Alarmed commentators warn that global debt levels have reached $233 trillion, more than three times global GDP; and that…

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Astonishing California bill would shut down free speech, require fact-checkers

Jon Rappoport's Blog

Astonishing California bill would shut down free speech, require fact-checkers

by Jon Rappoport

April 9, 2018

California used to be trumpeted as the cutting edge of American culture.

It still is, except the culture is now all about censoring free speech.

California Senator Richard Pan, who was behind the infamous 2015 law mandating vaccinations for schoolchildren (SB277), has stepped up to the plate and introduced another bill.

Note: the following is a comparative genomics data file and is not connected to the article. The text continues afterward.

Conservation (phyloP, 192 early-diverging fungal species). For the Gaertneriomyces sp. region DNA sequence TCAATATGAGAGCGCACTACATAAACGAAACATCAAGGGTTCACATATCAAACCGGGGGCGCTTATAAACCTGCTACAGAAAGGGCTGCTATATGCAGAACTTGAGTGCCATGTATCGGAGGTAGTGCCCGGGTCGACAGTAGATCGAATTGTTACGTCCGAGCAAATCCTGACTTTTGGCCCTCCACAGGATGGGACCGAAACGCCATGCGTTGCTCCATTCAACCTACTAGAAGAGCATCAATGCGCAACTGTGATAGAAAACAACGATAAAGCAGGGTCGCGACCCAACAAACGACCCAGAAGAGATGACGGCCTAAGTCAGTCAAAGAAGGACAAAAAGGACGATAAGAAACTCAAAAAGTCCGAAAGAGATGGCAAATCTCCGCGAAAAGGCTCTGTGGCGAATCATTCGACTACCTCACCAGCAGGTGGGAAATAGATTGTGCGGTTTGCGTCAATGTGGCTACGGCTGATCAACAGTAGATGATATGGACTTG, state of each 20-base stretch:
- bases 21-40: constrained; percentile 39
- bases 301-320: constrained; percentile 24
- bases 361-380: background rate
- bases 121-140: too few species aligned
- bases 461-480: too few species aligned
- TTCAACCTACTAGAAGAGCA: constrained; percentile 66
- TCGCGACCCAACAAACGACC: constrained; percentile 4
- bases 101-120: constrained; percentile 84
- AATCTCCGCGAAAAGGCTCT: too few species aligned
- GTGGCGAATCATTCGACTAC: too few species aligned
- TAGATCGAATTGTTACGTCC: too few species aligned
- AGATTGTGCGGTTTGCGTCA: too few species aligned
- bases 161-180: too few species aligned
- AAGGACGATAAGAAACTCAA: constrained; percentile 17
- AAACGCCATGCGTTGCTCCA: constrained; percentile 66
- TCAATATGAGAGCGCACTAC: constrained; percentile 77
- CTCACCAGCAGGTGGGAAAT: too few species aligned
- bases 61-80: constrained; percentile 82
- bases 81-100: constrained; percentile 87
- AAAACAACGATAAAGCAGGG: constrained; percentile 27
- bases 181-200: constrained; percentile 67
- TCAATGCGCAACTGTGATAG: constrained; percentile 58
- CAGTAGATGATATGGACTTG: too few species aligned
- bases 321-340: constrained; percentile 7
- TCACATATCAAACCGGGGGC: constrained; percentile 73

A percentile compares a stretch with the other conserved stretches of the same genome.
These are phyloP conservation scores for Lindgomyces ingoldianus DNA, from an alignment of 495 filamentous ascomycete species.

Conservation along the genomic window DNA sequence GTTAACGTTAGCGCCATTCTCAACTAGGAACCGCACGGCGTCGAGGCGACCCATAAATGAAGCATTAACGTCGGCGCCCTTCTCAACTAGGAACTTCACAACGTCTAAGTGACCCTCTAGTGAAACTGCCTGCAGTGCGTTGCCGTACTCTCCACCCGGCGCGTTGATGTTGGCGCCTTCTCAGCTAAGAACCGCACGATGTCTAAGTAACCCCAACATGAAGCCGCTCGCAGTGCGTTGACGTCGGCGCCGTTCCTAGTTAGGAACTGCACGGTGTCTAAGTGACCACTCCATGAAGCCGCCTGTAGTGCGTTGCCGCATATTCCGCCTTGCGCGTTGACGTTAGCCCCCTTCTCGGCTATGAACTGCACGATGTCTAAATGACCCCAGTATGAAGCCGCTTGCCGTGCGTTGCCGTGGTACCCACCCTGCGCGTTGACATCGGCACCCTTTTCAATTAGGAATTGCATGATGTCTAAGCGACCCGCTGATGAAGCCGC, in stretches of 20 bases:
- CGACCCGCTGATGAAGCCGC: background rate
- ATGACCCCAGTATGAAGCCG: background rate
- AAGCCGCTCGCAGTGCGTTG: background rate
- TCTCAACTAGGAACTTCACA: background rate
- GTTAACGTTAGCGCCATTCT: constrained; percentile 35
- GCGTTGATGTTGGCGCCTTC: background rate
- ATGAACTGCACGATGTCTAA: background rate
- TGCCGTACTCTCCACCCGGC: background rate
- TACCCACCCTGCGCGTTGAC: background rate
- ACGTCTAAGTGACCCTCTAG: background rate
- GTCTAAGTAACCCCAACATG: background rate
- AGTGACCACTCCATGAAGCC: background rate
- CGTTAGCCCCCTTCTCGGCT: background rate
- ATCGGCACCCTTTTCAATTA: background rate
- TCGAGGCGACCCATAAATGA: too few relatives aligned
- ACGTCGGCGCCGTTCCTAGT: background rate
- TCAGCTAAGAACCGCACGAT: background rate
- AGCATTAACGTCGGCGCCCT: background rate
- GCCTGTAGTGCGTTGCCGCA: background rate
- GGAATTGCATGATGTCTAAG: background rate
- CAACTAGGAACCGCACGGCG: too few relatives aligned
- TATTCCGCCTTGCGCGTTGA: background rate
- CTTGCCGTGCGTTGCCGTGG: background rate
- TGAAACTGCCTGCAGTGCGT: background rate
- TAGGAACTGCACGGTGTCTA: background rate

This one would clamp down on criticism of ANY Official Story.

The bill is titled “SB1424 Internet: social media: false information: strategic plan.”

It targets social media based in California. But as you read the bill, you see it appears to define social media as any Internet blog, website, or communication.

SB1424 is brief. Read it:

This bill would require any person who operates a social media, as defined, Internet Web site with a physical presence in California to develop a strategic…

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Saving the Post Office: Letter Carriers Consider Bringing Back Banking Services

WEB OF DEBT BLOG